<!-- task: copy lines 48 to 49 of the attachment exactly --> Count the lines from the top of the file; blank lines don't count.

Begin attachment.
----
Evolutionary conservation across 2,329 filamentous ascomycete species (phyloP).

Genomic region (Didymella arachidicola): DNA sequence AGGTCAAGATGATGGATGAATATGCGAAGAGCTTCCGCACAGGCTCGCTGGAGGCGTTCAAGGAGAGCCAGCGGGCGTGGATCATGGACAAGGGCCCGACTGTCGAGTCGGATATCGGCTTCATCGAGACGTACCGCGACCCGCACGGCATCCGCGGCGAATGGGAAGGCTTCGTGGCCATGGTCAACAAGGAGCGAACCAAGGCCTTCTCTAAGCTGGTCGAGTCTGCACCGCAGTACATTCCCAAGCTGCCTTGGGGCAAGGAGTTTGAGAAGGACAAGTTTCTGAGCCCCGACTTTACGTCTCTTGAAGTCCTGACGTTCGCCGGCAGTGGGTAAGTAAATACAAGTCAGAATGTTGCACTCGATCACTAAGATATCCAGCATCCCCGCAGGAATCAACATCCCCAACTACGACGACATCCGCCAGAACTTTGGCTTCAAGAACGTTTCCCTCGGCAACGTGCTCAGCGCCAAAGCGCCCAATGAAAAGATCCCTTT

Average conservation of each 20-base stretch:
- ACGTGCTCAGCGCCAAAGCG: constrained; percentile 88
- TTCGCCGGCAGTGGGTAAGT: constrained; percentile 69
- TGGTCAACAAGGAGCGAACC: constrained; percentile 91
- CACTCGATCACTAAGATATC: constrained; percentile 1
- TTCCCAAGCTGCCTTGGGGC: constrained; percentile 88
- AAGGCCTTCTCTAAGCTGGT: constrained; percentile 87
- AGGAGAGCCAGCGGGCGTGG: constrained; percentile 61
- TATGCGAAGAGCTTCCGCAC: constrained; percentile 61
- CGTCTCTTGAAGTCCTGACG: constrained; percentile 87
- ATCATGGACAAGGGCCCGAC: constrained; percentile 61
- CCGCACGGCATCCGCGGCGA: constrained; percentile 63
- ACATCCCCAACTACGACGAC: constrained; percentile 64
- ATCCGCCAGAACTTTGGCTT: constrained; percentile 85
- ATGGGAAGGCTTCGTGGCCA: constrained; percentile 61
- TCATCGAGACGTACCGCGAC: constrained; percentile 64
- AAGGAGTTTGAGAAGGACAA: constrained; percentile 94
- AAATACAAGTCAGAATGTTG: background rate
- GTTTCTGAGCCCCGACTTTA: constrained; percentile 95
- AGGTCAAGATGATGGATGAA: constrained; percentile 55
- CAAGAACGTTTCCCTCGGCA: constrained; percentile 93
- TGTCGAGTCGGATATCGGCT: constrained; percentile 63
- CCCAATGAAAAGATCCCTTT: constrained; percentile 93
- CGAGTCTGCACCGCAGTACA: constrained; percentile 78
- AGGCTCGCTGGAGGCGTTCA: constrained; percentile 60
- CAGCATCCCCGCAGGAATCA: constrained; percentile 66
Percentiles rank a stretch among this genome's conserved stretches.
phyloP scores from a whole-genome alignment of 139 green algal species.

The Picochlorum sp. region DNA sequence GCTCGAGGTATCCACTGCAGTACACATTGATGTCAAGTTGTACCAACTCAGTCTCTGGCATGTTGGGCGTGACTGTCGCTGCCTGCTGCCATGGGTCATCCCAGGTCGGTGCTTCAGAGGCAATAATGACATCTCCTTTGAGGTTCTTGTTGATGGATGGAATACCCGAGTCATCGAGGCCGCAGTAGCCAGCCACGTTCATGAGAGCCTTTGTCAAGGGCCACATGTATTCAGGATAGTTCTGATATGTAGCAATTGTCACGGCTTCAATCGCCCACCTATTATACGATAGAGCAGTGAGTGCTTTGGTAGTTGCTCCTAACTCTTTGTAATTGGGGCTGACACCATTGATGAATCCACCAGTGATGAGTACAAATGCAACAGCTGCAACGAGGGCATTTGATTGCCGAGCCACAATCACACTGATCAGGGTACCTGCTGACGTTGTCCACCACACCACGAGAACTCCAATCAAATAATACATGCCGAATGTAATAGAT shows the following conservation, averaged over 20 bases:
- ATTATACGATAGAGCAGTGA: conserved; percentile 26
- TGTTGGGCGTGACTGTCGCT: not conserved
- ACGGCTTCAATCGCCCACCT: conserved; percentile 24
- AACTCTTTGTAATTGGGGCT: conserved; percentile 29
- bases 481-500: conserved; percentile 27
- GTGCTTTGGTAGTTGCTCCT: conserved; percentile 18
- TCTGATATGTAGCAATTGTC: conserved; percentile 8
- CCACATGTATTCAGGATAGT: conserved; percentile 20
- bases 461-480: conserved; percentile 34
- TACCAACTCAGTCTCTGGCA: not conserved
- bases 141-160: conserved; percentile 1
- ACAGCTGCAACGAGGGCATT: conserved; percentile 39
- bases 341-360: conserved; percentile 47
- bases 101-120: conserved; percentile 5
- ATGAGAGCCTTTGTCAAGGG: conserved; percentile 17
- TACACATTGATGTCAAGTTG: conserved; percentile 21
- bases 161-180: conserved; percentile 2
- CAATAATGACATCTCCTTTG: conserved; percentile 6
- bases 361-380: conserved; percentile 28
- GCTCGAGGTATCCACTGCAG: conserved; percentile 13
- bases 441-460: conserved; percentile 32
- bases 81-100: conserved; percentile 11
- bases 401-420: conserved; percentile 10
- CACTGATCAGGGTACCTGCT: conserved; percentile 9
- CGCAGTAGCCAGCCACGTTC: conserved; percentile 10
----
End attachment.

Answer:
- bases 161-180: conserved; percentile 2
- CAATAATGACATCTCCTTTG: conserved; percentile 6